I’ve been put in mind, over the past several days, of a song by Woody Guthrie called ‘Jesus Christ’. I’ve posted it at the end, but the essence is fairly simple: Jesus Christ as a working man’s prophet, preaching peace, ultimately murdered by ‘one dirty coward called Judas Iscariot’ and ‘the landlord and the soldiers that he hired who nailed Jesus Christ in the sky.’
For weeks now, crackdowns on the Occupy Wall Street protestors (and I put into that category everyone across the country, from Oakland to Denver to Atlanta to the campus at UC-Davis) have reached an all-time high. Although I am well aware that there are some bad elements in those protests (there always are, no matter where you go), I am appalled by the behavior of the police and the civil authorities. Everyone with a heart is. The protestors have been called terrorists for exercising their constitutional rights. They have been lambasted, insulted, beaten, and pepper-sprayed. The cops, whose job it is to protect the people (not the oligarchy), have committed violence that I did not believe I would see in this country. I am waiting for the Kent State of my generation. We almost saw it at UC-Davis, when the police pepper-sprayed and forcibly arrested peaceful protestors. There is no justification of this. I don’t give a damn how long a cop has been working or how frayed his nerves are. There is no excuse.
This marks out the true and great divide in this country. The landlords are still the great power, politically, socially and economically. Fuck the middle class (let’s not even talk about the working class); to hell with people in poverty, I want my bonus check. These people must be anarchists, hippies and unemployed slackers. In reality, they are students, moderates, professors and even the occasional police chief. These are not socialist revolutionaries; they are people who only want fairness, who protest that we cannot call ourselves Americans and this the land of liberty when the 1% control the wealth. And not only the wealth. The police.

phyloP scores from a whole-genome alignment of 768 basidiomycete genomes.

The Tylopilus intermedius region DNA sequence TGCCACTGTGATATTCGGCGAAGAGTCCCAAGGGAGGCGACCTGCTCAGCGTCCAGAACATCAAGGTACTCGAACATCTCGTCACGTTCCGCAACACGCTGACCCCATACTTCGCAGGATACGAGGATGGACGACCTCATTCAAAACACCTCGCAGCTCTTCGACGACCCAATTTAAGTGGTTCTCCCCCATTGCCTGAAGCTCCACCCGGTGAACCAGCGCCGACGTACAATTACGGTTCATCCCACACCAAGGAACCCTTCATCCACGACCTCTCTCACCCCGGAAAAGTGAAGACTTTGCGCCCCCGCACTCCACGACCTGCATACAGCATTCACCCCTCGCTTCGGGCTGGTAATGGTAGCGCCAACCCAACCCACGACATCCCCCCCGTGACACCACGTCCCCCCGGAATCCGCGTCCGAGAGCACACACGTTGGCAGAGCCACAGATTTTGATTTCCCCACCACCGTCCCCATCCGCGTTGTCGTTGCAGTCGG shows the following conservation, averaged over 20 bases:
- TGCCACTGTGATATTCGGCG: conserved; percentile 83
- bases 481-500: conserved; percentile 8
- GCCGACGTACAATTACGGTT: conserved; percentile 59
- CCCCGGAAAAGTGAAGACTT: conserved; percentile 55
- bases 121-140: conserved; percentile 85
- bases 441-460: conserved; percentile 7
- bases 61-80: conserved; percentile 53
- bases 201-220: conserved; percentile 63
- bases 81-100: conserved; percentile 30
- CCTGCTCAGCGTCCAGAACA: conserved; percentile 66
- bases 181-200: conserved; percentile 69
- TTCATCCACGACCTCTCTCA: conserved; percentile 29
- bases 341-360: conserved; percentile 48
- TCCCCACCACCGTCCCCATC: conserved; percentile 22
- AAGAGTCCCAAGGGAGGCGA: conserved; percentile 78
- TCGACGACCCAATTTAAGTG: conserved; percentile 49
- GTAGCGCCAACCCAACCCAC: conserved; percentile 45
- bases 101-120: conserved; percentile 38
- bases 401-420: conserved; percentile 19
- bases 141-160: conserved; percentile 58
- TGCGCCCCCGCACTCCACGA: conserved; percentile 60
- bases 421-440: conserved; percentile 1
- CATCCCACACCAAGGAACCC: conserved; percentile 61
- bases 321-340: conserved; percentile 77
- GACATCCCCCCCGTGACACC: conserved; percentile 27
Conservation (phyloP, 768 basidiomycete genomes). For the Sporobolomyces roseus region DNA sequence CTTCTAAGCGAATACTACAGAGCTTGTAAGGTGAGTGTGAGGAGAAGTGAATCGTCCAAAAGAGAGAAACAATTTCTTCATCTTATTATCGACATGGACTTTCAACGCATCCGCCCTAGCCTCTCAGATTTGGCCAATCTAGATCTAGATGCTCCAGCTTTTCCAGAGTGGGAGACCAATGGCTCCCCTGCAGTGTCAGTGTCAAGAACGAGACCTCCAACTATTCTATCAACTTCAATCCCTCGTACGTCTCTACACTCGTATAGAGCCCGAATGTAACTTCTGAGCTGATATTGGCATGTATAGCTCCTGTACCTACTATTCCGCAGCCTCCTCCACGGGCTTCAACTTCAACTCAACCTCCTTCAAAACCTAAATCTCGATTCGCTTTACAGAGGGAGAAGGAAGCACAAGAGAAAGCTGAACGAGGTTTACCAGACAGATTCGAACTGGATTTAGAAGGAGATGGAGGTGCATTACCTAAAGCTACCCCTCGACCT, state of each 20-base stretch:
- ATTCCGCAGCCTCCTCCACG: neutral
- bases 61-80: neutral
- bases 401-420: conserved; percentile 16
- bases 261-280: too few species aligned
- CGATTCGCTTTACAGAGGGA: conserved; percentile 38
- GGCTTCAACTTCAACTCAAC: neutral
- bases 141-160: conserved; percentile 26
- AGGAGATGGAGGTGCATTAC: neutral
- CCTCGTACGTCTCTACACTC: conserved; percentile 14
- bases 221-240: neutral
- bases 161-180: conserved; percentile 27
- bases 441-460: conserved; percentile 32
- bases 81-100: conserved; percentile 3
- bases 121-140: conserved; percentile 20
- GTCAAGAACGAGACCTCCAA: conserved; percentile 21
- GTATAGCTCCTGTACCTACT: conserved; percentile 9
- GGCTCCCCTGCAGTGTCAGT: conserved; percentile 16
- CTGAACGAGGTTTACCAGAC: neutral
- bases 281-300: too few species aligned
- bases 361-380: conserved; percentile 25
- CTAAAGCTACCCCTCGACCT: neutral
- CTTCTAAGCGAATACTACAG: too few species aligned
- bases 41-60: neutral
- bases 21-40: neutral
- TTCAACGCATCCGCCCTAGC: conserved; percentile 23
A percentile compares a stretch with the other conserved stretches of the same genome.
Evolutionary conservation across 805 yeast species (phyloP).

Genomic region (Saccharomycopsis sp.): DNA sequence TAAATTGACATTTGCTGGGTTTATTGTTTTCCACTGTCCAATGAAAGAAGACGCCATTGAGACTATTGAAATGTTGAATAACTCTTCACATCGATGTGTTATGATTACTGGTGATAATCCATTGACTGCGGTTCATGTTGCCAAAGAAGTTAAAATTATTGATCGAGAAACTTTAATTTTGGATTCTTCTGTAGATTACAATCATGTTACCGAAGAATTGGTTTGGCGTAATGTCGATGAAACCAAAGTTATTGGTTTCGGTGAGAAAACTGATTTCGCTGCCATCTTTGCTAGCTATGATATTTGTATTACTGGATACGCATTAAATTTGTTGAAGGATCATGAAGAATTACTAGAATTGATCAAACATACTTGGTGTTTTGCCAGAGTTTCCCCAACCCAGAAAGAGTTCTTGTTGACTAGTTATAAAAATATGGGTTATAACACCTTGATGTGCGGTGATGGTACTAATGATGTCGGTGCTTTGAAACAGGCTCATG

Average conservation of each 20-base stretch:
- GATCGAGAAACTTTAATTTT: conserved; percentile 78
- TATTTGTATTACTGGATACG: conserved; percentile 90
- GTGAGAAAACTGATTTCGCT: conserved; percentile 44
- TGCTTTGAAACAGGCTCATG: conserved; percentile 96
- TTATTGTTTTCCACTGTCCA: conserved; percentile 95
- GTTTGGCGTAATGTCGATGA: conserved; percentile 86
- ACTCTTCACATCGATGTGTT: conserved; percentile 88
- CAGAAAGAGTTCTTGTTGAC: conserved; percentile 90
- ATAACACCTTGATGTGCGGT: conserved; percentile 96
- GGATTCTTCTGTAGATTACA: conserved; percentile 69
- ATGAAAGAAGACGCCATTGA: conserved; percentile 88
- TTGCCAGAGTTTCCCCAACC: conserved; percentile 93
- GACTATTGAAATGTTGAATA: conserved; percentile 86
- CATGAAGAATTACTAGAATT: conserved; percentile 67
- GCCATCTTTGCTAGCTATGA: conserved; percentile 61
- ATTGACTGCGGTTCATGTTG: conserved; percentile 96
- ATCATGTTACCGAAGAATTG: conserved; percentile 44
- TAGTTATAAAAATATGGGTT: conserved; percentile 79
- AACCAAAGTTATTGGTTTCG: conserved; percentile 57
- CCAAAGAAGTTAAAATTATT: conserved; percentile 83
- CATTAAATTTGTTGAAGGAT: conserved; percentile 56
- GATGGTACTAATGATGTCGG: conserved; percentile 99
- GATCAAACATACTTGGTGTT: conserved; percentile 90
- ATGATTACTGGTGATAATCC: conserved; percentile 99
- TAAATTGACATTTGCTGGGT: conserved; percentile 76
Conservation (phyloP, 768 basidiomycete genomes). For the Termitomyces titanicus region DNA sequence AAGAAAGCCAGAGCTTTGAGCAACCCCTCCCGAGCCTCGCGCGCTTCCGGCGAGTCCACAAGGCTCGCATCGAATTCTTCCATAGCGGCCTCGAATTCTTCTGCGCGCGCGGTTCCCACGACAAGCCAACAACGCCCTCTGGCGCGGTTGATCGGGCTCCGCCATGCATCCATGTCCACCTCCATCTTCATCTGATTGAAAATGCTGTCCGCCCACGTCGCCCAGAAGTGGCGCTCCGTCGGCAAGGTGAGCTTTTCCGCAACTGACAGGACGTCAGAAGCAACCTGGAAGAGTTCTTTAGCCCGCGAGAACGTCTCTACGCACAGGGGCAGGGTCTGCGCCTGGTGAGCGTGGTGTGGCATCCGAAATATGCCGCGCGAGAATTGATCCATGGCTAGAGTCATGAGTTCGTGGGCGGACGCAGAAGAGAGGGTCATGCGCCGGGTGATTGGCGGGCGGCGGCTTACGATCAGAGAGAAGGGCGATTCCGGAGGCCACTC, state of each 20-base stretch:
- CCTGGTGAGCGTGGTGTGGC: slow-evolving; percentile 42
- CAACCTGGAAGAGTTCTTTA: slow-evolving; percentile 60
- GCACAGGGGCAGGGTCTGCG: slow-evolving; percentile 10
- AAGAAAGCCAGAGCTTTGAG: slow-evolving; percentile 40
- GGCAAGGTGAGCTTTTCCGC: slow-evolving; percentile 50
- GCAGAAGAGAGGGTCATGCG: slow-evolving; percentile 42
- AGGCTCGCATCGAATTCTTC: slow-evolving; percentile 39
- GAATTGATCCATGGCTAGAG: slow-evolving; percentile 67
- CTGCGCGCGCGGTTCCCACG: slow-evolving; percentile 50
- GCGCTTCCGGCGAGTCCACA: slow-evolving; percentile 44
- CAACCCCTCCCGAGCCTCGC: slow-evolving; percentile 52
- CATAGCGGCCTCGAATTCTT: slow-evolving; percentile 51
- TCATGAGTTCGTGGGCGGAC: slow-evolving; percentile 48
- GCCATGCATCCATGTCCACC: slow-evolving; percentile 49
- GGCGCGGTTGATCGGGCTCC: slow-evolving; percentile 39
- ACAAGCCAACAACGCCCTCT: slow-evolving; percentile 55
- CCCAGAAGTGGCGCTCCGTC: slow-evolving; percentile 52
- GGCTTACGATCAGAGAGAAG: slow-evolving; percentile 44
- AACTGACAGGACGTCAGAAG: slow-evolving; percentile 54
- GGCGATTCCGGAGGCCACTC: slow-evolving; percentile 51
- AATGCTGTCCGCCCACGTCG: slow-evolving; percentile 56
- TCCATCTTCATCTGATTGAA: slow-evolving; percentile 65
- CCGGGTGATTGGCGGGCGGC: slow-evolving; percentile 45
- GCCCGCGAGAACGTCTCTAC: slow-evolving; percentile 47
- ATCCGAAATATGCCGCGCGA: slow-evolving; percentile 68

The police in this situation do have a choice. So far, they have chosen to work on behalf of the oligarchy, to take their orders from the rich and powerful. They are not paid well — certainly not well enough. They are all members of the 99%. Why do they persist in defending only the rights of the 1%?
Why is the Tea Party permitted to carry weapons to political meetings and the OWS is met with police batons? Why is pepper-spray being used on 18 year old students? Why are heads being broken? Why are peaceful protests met with riot gear? Why is there blood on the ground at Zuccotti Park? And why, in New York City on the day in question, was the New York Times more concerned with Herman Cain’s sex life than with the violence occurring down on Wall Street?
This is not to say that there are not undesirable elements within the OWS. I’m certain that some of the arrests have been completely lawful and justified. And there are many good cops who have not responded with untoward violence.
I went down to Zuccotti Park a few weeks ago, long before any kind of violence had erupted. A police officer talking with a reporter stood at the side, staring into the morass of tents.
“They’re Americans,” he was saying. “I might not agree with them, but this is their Constitutional right.”
The OWS are not exactly Jesus Christ. But they are the disenfranchised. They — as much as Fox News, the political parties, the Tea Party and Mayor Bloomberg would like to deny them — are the much vaunted People. When they bleed, when their rights are violated, we all give up a part of ourselves. The Constitution guarantees the rights of the People; it does not specify which people. It’s time we took back those rights.
I fear that this will get worse before it gets better. Occupy Wall Street has been dismissed, time and again, as a leaderless movement without a clear message. But the oligarchs are running scared. There is a seething anger in this country. The American Dream was long ago co-opted by the greedy. But this country does not belong to them. It’s ours. And we have to take it back.
“If Jesus was to preach like he preached in Galilee, they would lay Jesus Christ in his grave.”